Germany was the earliest adopter of scoped rifles in World War One, and produced more of them over the course of the war than any other power. After an initial stop-gap effort to scrounge up civilian hunting rifles, a sniper conversion program was adopted by the main German rifle factories. Germany was a world leader in optics production at the time, and so at least 10 different manufacturers provided scopes for military use. Each pattern of scope was unique, and fitted to its own specific mounting bases.
In general (and particularly early on), the Prussians tended to prefer 3x magnification, left-offset scopes with 100-1000 meter range adjustment. The Bavarians, on the other hand, opted for 4x scopes (more magnification but less field of view) that were center-mounted and had range dials marked for 200, 400, and 600 meters. These preferences were never absolute though, and tended to blur as the war progressed.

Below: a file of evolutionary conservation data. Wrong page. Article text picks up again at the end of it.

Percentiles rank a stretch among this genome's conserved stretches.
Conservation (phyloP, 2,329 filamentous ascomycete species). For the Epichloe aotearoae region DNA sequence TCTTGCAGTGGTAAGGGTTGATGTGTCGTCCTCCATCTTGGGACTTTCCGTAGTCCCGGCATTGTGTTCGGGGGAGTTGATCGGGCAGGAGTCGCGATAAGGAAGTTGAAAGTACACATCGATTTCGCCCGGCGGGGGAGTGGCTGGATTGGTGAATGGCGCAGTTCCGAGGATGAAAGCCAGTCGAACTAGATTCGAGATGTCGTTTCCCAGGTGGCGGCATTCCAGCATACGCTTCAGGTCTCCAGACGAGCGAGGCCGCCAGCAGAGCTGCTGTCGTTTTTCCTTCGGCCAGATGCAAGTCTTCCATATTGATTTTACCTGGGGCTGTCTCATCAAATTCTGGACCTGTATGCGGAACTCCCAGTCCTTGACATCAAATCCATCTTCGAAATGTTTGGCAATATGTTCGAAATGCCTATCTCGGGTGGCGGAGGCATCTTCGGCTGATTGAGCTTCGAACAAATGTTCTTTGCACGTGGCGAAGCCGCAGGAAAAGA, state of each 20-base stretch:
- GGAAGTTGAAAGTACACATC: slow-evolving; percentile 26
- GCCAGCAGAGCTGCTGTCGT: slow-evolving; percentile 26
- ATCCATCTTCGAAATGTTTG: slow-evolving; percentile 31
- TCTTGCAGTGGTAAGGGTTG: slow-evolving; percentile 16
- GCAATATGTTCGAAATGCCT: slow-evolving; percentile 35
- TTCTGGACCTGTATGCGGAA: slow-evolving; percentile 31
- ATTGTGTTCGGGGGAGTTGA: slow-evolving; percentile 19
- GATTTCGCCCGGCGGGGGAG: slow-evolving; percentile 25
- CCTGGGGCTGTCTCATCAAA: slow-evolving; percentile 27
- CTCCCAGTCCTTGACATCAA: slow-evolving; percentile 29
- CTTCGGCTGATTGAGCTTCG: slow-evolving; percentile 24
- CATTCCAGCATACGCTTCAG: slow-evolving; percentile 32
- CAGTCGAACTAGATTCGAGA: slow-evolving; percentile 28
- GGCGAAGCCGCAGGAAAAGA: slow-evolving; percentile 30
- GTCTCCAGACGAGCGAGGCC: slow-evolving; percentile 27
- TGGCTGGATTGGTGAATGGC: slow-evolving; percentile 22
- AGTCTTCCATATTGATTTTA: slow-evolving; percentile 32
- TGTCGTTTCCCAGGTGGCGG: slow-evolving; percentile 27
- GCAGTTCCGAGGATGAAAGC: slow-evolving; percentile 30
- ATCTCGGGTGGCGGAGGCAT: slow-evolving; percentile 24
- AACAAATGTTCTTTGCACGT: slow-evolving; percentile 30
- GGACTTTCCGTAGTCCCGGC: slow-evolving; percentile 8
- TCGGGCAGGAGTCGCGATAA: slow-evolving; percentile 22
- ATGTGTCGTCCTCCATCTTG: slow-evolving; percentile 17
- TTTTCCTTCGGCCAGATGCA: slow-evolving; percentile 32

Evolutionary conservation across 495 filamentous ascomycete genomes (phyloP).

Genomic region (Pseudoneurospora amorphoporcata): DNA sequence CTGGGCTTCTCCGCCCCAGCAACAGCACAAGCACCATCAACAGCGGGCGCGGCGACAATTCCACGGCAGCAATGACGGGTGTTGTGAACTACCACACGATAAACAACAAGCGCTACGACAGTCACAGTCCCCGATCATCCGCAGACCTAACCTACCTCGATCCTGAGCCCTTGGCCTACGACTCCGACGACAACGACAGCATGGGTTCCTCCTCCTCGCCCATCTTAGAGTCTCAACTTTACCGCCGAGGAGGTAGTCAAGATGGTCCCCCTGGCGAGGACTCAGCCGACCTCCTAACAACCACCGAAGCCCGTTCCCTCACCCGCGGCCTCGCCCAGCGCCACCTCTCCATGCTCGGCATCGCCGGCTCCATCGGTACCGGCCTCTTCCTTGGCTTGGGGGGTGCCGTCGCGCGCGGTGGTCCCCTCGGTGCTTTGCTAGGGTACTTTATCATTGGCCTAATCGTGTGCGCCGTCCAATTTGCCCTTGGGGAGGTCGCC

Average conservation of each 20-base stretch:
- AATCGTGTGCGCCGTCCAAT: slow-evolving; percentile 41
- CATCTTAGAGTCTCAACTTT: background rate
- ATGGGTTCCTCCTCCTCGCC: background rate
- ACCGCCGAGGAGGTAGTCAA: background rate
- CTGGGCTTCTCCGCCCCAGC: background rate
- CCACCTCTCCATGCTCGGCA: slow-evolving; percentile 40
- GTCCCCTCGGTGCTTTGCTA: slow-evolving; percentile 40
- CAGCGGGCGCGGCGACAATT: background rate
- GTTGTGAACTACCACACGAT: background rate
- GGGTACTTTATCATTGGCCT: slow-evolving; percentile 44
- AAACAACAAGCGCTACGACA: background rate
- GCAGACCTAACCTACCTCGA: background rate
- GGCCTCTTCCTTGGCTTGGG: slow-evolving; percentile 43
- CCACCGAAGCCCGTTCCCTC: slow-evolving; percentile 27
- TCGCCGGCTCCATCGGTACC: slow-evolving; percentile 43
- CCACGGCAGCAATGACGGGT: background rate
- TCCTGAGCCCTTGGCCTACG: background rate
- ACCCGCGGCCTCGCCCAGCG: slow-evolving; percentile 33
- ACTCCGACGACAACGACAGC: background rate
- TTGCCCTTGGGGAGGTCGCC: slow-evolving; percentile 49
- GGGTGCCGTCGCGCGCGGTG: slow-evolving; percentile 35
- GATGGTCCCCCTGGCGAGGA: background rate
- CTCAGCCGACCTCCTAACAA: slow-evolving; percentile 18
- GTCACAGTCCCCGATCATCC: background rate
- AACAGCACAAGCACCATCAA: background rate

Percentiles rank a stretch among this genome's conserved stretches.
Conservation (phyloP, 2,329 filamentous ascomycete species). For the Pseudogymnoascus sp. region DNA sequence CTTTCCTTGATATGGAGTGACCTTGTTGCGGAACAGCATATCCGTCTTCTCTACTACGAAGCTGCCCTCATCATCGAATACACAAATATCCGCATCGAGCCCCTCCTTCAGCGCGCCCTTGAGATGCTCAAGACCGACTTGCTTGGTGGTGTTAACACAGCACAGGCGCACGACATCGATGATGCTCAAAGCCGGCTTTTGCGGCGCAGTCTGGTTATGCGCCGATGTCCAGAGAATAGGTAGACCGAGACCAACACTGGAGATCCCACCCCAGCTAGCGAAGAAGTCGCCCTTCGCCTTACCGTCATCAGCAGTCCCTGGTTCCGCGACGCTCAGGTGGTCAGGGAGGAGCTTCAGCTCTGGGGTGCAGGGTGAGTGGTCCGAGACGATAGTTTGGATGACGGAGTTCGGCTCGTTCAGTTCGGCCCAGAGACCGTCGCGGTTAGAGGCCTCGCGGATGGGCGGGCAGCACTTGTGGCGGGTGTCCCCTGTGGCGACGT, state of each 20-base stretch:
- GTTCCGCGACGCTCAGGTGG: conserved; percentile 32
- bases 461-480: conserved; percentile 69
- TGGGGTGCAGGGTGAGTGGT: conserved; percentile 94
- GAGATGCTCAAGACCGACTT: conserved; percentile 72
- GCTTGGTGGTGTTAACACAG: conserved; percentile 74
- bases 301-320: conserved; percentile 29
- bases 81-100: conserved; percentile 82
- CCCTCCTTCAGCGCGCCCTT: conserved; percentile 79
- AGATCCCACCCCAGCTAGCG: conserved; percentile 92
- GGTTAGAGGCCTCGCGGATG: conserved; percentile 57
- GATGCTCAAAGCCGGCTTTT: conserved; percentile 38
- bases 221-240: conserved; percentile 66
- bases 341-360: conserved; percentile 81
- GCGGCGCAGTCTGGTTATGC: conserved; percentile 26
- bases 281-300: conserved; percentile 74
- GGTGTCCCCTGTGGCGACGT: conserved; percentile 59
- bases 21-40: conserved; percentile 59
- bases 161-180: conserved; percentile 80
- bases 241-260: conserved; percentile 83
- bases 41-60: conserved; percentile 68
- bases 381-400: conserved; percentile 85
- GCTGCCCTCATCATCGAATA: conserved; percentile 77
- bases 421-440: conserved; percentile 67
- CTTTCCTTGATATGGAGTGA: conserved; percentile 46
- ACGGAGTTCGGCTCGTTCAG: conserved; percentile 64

This particular rifle was originally a sniper, but I believe it was originally fitted with a 3x Voightlander optic. It is currently fitted with a 3x Oigee that has been unfortunately renumbered and mounted on what appears to be a reproduction rear base.